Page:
I don’t have any illusion one person could meet all my personalities needs. We are very different. Different tastes, different hobbies, different things which make us happy. Diverse brains can be an asset!
©Katya Havok / Adobe Stock
Previously published by Everyday Feminism. Author Katie Tastrom
Can polyamorous relationships work if I am disabled?
Though polyamory has become (slightly) more mainstream-most articles and self-help books focus on abled and neurotypical folks.
As someone who’s disabled and non-monogamous, it’s hard for me to relate to most of them. So many of the things me and my partner(s) have to navigate are often ignored or glossed over.
Mainstream polyamory discourse generally presumes abledness and neurotypicality. There are no guidelines for how to navigate having severely limited energy and multiple partners, or how anxiety may affect jealousy and fear, or the difficulty of getting new partners up to speed on your access needs.
What people in these communities need to know is that disability can complicate and enhance polyamory in many unique ways. It’s fascinating to figure out what can work best at any given time.
It’s also important to note that while there are nuanced differences between the terms polyamory, open relationships, and non-monogamy, I am using the terms interchangeably in this article to mean being open to more than one sexual and/or romantic partner at a time.
“Polyamory is a form of consensual non-monogamy (CNM) with emotionally intimate relationships among multiple people that can also be sexual and/or romantic partners. ”
Elisabeth A. Sheff Ph.D.,
Seven reasons why polyamory can be complicated for people with disabilities
1. Intimacy Often Requires Adjustments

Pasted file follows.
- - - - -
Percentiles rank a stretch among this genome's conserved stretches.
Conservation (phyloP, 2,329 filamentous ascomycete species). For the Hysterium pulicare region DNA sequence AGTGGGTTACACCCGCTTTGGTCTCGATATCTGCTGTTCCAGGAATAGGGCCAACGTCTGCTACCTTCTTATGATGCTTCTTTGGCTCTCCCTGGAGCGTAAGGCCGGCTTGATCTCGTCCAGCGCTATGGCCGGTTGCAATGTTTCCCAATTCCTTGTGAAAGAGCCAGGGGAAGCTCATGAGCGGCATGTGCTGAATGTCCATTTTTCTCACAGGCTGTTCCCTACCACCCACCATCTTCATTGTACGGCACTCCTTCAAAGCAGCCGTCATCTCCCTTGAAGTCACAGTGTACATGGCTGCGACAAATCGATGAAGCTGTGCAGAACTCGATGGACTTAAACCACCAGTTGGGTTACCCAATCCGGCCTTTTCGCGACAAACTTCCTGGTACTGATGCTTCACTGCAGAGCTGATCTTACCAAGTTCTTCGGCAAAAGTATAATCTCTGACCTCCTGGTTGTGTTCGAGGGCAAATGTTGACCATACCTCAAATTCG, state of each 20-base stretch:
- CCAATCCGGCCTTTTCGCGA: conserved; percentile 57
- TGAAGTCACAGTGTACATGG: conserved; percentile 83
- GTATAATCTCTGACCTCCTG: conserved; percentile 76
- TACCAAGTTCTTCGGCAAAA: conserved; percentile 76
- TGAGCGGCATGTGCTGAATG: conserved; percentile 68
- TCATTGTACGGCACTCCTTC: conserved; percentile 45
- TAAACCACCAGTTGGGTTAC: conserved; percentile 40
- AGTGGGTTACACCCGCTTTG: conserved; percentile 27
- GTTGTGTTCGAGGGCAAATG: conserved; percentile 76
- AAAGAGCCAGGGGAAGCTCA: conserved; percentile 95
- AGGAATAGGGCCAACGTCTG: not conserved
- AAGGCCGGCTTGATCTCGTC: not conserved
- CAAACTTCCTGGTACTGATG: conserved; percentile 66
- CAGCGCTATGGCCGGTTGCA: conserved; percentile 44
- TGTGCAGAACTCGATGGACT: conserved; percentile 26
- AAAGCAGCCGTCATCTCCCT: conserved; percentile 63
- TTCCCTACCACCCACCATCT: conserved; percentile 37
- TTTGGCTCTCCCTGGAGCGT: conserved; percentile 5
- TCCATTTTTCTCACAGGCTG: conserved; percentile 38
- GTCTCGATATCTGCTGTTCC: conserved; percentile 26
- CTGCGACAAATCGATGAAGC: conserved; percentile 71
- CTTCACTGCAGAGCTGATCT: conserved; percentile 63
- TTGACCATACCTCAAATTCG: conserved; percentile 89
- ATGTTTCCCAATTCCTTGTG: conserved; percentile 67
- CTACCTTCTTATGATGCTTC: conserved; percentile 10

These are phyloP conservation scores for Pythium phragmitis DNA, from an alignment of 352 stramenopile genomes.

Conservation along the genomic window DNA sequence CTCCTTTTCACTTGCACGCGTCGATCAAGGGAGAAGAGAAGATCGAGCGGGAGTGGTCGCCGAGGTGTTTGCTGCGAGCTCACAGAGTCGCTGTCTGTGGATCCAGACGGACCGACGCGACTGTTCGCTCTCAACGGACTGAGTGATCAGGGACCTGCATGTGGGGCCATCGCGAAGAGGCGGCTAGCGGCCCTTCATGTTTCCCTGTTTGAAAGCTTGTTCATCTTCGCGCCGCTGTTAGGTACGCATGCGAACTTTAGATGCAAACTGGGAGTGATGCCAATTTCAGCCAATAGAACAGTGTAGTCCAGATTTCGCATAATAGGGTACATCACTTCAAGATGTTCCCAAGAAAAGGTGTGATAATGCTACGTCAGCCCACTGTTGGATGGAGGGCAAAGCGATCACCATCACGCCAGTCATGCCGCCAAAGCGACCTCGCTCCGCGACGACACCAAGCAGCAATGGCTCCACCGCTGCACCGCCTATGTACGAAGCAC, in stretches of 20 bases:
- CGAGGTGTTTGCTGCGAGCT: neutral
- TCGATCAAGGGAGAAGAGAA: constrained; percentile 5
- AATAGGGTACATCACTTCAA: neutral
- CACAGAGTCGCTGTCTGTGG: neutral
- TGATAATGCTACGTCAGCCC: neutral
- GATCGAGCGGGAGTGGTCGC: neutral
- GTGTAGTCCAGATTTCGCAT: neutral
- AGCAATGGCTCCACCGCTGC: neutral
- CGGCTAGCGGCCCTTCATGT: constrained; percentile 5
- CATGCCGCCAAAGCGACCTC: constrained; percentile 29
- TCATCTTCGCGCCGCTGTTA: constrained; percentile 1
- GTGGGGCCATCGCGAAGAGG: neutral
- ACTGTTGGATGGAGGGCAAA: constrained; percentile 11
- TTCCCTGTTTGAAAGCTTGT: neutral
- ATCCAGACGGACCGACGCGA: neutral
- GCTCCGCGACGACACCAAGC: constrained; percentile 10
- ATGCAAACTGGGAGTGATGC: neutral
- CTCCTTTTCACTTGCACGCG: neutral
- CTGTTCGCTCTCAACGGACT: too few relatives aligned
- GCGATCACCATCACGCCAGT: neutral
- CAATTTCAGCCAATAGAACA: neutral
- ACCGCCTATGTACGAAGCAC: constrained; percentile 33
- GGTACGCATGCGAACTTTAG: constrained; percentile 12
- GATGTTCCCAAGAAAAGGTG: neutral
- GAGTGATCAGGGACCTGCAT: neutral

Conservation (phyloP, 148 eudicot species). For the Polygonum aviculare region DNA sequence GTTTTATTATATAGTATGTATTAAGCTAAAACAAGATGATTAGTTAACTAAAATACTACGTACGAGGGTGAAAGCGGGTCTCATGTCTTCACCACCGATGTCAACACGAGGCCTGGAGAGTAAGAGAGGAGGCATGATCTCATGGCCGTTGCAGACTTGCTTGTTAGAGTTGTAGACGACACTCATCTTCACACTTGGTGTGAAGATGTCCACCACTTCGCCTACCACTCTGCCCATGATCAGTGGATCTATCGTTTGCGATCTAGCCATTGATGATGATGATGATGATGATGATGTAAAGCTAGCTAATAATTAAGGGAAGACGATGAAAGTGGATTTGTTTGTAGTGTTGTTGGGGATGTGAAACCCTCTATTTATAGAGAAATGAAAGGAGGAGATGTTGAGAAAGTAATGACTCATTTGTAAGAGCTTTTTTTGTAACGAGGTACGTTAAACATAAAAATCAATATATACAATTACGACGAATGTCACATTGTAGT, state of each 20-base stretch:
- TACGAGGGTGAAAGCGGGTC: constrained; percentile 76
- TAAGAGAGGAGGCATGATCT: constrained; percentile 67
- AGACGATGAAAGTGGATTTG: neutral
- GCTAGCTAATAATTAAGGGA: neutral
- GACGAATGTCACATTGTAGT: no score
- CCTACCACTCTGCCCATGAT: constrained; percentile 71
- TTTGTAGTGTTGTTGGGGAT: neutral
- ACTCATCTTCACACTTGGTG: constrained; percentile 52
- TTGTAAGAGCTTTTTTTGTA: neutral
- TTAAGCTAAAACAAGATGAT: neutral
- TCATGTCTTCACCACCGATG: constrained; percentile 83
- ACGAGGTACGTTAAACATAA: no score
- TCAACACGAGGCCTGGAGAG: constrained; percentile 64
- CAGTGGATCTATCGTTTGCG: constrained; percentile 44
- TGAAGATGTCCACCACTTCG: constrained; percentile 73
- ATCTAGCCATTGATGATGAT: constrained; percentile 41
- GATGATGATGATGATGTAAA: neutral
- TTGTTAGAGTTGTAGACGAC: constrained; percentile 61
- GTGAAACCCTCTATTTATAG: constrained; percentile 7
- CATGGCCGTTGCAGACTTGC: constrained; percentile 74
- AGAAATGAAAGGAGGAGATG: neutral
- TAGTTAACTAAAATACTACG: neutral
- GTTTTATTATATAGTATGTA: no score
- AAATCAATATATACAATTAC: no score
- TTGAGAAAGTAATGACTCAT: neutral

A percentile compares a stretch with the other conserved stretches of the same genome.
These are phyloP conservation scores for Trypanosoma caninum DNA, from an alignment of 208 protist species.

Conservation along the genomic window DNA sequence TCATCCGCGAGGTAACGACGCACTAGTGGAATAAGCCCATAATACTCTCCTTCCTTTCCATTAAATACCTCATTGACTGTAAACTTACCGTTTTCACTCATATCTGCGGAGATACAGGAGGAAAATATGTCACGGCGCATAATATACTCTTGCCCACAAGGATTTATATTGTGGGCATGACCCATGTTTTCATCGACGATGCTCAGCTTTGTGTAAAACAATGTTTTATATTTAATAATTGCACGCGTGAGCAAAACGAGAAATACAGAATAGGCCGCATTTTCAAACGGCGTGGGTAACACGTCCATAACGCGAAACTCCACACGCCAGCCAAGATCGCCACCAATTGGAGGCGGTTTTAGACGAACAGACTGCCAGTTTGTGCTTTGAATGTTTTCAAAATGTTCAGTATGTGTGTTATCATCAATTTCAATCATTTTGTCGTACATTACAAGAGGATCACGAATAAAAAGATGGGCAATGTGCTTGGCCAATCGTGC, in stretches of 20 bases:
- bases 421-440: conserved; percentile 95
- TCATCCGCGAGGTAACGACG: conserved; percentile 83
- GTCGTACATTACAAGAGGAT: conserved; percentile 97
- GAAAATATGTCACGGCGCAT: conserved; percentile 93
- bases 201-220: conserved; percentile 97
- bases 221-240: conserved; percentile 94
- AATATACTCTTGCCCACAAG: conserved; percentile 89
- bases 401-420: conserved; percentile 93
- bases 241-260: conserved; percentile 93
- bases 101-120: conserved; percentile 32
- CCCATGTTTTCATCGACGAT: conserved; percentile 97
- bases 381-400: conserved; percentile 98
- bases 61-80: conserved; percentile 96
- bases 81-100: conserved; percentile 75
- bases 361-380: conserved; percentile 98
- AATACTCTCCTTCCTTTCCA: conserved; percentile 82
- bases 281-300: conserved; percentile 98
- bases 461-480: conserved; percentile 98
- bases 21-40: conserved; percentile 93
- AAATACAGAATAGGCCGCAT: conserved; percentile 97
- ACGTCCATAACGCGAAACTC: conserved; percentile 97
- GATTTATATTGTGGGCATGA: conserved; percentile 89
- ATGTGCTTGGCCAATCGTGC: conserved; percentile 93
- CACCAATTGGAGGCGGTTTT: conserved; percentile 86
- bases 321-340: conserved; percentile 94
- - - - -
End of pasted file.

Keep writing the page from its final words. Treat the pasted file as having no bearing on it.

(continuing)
Disability activist Mia Mingus coined the term “access intimacy” to refer to when a partner is able to understand your particular needs around bodies, sex, and relationships.
Finding partners who are willing to make the necessary adjustments to make a relationship accessible is a hurdle and opportunity that disabled people face.
For example, for scent sensitive people this can mean partners not wearing any scented products. While accessibility can be framed as an inconvenience or a burden, it’s also a way to show your partner(s) love and understanding in a deeply personal way.
Having and developing access intimacy is an amazing opportunity to give and show love and understanding (and weed out people who aren’t worth our time!)
2. Ableism Makes It Harder To Find Partners
It can be hard enough to find one partner, let alone more than one. That’s even more difficult when you’re disabled. Not through any fault of our own, but ableism can paint disabled people as inherently sexless or undesirable.
This is magnified for folks with visible disabilities and other overlapping oppressions, such as fatness and queerness. One friend I spoke to who did not want to be named explained her experience, “as a disabled-since-birth superfat genderqueer femme, it’s not always possible to find partners who I trust and am able to be open with.”